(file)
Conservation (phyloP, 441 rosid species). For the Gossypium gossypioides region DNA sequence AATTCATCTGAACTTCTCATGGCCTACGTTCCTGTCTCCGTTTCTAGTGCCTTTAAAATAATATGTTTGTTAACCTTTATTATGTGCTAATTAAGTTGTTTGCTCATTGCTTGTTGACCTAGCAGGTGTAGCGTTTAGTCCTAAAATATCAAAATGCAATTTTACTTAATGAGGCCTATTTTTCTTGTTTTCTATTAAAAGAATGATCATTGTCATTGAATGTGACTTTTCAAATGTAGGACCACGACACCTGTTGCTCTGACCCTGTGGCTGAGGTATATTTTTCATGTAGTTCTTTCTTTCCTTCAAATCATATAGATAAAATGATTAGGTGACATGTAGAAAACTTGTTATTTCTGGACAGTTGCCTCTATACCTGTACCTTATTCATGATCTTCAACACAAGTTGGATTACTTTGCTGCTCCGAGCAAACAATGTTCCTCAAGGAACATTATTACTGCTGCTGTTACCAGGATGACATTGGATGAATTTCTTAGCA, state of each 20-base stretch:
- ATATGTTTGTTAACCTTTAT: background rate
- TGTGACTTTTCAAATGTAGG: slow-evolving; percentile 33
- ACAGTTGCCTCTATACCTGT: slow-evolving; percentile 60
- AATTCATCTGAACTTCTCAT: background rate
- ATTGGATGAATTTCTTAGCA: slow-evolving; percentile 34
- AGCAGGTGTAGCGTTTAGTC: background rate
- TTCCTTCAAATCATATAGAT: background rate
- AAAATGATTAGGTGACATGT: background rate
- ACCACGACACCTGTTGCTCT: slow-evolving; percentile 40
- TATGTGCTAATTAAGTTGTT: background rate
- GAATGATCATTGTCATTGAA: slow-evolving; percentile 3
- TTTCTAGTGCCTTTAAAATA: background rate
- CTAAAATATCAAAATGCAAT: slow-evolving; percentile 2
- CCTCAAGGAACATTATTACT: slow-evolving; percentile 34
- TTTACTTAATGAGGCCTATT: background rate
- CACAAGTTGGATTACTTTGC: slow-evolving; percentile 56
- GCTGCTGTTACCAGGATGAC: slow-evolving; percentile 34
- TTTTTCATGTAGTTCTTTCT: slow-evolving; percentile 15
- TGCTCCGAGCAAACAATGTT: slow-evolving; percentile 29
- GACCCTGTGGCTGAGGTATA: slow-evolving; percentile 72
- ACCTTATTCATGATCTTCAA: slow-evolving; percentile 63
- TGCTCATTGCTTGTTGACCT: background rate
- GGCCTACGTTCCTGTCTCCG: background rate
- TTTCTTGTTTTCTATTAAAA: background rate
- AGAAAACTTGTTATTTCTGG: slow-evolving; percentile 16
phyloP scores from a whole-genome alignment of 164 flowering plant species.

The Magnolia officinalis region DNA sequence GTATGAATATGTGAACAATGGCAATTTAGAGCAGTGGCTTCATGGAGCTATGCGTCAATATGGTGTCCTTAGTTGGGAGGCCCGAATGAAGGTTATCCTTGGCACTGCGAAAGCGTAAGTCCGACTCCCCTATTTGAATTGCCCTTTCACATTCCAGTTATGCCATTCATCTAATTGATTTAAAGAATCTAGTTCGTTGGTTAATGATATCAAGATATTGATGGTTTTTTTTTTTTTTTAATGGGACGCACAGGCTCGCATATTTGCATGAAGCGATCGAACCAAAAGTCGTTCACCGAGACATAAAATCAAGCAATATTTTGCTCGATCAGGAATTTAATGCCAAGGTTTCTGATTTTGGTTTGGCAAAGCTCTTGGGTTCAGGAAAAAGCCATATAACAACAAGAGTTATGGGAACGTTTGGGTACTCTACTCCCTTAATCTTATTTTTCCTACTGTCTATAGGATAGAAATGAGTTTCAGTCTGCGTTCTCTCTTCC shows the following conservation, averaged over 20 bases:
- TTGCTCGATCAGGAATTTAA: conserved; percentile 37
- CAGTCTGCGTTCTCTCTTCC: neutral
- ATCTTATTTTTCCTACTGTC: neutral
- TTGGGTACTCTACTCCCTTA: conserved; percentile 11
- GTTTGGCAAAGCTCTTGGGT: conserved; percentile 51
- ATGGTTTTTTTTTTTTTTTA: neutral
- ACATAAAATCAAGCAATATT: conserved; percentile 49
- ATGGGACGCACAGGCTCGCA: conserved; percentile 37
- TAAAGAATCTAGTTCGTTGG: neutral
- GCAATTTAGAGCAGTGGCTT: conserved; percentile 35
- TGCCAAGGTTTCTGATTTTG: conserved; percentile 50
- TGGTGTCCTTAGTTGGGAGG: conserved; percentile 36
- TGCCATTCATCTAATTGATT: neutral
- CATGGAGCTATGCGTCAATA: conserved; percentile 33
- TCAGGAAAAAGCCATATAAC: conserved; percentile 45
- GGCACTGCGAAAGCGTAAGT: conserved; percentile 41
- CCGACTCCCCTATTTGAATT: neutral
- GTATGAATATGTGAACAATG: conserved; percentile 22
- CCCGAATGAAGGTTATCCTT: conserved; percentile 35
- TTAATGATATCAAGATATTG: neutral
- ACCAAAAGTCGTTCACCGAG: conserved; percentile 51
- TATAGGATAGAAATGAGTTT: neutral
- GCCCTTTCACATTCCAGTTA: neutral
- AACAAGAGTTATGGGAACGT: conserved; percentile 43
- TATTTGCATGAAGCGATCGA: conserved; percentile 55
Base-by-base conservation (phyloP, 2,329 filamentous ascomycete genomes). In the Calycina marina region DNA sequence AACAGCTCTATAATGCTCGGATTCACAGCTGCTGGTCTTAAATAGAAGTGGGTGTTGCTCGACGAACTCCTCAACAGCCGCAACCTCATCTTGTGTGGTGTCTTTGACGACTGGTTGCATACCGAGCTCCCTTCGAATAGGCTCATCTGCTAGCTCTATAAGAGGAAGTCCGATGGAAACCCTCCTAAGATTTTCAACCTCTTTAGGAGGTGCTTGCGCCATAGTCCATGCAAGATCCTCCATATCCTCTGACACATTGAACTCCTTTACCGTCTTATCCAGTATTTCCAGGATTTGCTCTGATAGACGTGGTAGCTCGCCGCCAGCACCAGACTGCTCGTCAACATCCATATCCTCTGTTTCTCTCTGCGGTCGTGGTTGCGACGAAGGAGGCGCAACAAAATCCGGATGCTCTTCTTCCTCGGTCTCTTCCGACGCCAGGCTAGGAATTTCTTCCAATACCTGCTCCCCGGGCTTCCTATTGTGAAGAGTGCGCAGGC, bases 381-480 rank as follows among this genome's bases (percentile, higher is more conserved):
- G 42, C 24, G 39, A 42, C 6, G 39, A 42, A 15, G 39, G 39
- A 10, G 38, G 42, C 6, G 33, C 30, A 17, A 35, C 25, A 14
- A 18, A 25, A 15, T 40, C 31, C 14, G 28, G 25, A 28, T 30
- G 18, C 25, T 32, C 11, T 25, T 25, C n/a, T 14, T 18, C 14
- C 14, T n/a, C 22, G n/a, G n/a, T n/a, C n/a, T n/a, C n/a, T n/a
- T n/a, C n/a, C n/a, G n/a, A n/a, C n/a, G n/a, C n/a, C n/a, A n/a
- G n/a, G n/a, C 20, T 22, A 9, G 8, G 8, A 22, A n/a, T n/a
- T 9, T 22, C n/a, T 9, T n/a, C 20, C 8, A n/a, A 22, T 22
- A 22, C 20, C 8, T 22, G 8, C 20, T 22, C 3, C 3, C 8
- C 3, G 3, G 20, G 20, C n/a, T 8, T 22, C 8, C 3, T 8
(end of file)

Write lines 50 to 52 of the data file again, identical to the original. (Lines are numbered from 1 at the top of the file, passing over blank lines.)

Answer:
- TATAGGATAGAAATGAGTTT: neutral
- GCCCTTTCACATTCCAGTTA: neutral
- AACAAGAGTTATGGGAACGT: conserved; percentile 43